• Replication - you can restore the data on the slave node and then promote it to the master to avoid downtime.

Remember to store the backup in a safe place. Usually, cloud storages like AWS S3 are good solutions to assure high availability and low costs.


When one Redis instance is not enough, you have to think about the process of providing more computing power. There are two ways you can achieve this:

  • Horizontally - you can add more Redis instances. I already mentioned Redis Clustering, which can handle such situations by using sharding - splitting the data between multiple servers to reduce the workload on a single instance.
  • Vertically - you can increase the size of the current Redis instance, whether it is CPU or RAM. Generally, it's better to scale horizontally if the workload is unpredicted. If the workload is constant and you just need more power, consider scaling vertically.


Last but not least. I already said a lot about manipulating data inside the Redis and the nature of the data you can store there. I haven't mentioned anything about security yet; it's also a very important aspect, you should always keep in mind.


Currently, there are two types of authentication supported by Redis. Both are handled with the AUTH command:

  • Configured password - you can set a password in the Redis configuration and then require it when connecting - AUTH <password>
  • ACL system - in Redis 6 or greater, you can benefit from using an access control list where you can set permissions per user and authenticate with AUTH <username> <password> command.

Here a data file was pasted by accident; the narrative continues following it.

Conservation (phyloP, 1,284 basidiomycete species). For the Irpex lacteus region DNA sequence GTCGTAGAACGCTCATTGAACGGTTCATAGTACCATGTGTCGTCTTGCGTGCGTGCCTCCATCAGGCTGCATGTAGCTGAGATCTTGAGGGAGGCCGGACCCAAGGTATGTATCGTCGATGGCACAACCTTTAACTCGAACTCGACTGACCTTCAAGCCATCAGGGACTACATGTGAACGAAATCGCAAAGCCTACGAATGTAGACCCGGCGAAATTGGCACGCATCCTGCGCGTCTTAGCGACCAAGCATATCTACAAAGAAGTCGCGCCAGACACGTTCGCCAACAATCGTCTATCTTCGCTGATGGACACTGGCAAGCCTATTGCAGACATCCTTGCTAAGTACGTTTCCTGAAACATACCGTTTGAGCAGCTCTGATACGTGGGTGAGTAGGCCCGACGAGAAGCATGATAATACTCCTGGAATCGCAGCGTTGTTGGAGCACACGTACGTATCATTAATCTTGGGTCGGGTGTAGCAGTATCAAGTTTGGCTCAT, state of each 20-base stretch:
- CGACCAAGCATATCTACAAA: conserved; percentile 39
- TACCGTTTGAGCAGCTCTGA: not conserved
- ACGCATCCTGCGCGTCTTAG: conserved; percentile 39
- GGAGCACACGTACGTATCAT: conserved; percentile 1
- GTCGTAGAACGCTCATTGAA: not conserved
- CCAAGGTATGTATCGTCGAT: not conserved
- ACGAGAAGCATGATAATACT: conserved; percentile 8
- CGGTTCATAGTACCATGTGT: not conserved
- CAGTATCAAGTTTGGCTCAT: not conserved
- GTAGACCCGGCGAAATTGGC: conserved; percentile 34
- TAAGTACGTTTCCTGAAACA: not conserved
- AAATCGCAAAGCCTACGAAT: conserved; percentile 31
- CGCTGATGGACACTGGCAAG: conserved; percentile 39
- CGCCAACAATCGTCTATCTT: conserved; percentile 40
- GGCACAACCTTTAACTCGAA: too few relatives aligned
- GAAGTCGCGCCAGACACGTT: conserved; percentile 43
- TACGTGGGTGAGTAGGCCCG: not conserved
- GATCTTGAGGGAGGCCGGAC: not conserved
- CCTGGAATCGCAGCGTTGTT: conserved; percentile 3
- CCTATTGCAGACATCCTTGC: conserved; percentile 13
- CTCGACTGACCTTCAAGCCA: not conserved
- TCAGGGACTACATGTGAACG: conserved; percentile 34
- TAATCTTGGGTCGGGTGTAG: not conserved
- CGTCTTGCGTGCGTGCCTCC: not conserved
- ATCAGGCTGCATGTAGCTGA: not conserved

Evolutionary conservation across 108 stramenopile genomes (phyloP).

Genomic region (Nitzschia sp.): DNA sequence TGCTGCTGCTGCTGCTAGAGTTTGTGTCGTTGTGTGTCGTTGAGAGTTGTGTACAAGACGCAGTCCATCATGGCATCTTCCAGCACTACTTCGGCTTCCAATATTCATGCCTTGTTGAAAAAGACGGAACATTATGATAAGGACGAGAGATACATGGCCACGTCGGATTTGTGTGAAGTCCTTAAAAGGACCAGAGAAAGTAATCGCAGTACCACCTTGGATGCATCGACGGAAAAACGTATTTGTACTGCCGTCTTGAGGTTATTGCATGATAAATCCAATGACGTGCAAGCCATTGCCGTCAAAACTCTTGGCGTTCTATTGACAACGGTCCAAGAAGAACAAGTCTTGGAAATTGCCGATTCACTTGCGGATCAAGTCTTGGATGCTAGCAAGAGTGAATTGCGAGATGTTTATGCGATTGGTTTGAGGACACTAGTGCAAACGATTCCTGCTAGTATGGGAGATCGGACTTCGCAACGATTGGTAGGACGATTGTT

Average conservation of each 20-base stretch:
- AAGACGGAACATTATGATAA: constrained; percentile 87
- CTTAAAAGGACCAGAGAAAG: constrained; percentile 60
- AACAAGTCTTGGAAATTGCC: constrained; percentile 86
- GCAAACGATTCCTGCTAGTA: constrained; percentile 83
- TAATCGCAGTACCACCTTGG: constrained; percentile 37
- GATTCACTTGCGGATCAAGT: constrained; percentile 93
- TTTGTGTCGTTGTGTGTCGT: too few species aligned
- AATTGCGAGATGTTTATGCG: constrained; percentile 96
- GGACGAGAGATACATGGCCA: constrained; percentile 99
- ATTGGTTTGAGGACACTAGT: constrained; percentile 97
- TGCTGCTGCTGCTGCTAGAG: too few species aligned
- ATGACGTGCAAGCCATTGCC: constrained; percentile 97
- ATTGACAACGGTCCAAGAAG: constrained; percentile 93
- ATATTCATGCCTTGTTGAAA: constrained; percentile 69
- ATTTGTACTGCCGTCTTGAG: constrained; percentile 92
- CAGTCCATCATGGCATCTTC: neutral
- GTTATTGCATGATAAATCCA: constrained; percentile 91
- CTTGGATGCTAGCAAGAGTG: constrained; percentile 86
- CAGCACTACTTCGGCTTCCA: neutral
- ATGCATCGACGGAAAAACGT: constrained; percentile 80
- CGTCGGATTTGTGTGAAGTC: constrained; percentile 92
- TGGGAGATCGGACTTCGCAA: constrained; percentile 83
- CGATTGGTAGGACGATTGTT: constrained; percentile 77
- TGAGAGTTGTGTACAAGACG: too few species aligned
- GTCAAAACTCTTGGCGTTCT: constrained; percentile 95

You should be aware that due to the high-performance nature of Redis, it's possible to try a lot of passwords in parallel, so ensure that you have a very strong password. You can always generate one by using ACL GENPASS command.


If you need encryption at rest, consider using Redis with one of the cloud providers mentioned before. They provide encryption at rest as an additional option to provide better security for your data when the persistence option is used.


Your architecture should be secure by the design, which means that the Redis instance should not be accessible from the internet. In the perfect scenario, Redis sits in a private subnet, and only authorized components of your infrastructure can access it.

If you can't place Redis in a private subnet and untrusted clients can connect, consider implementing a layer that uses ACLs, validates user input, and decides what operations to perform against the instance.

Redis also supports TLS to establish secure encrypted connections between clients and the Redis server.